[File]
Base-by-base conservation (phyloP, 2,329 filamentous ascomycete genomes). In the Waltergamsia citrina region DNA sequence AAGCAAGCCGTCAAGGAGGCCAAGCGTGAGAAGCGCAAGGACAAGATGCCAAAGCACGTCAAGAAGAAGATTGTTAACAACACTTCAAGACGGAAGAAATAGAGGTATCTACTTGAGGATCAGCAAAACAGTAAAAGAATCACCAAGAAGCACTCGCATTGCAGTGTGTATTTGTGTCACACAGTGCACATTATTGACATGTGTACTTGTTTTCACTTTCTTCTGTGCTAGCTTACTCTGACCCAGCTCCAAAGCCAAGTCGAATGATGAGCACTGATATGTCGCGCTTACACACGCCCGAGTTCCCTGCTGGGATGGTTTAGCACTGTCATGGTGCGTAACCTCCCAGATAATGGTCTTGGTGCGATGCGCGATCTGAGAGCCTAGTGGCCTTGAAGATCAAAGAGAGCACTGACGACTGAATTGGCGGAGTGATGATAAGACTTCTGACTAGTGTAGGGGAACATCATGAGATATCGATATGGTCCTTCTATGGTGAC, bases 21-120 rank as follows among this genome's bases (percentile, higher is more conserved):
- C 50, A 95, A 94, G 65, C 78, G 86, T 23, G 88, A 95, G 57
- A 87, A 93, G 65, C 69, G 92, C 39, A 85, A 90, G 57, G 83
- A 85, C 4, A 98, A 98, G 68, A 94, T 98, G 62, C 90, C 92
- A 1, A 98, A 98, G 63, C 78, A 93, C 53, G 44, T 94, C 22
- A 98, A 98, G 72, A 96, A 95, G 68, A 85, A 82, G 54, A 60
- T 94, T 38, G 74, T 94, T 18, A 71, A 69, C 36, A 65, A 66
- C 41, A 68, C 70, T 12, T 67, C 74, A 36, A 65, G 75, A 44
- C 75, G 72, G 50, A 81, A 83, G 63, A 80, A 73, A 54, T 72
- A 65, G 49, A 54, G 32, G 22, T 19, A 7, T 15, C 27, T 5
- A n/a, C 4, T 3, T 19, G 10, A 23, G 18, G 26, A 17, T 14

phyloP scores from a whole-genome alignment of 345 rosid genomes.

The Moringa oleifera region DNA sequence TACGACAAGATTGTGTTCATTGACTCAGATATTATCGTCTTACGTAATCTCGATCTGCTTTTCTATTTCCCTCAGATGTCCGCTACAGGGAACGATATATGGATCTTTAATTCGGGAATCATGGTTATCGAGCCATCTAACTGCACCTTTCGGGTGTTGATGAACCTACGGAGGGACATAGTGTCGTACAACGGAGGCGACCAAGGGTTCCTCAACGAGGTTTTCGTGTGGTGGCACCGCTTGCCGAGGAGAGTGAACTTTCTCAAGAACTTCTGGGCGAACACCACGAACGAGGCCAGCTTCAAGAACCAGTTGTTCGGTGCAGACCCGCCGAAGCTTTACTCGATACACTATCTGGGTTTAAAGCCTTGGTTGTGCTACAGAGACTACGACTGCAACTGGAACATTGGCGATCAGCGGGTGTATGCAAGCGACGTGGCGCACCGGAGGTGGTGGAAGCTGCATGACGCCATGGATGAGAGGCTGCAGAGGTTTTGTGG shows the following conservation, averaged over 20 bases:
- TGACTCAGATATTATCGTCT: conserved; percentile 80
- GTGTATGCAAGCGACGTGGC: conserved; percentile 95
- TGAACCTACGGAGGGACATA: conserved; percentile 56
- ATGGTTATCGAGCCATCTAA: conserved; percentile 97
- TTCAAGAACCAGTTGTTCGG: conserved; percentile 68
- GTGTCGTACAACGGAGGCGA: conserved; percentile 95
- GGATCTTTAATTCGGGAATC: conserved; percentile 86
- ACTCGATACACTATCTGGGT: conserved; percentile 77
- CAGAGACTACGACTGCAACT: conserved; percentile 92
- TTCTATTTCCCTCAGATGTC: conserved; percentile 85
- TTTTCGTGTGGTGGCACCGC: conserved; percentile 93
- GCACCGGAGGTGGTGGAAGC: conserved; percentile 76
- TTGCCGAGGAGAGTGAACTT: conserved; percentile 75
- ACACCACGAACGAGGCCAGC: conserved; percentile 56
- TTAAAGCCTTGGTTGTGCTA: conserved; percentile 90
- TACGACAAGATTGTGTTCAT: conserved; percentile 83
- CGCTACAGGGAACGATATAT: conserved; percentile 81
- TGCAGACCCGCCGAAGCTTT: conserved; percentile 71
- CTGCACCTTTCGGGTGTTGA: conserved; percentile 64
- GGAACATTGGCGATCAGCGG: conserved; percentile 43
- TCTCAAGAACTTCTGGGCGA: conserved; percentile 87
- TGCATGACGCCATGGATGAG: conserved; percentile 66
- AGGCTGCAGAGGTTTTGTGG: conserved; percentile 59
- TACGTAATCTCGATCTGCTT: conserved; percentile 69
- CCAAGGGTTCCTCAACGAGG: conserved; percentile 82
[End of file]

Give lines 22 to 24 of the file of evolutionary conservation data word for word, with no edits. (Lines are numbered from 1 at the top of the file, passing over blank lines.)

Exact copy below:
- CAGAGACTACGACTGCAACT: conserved; percentile 92
- TTCTATTTCCCTCAGATGTC: conserved; percentile 85
- TTTTCGTGTGGTGGCACCGC: conserved; percentile 93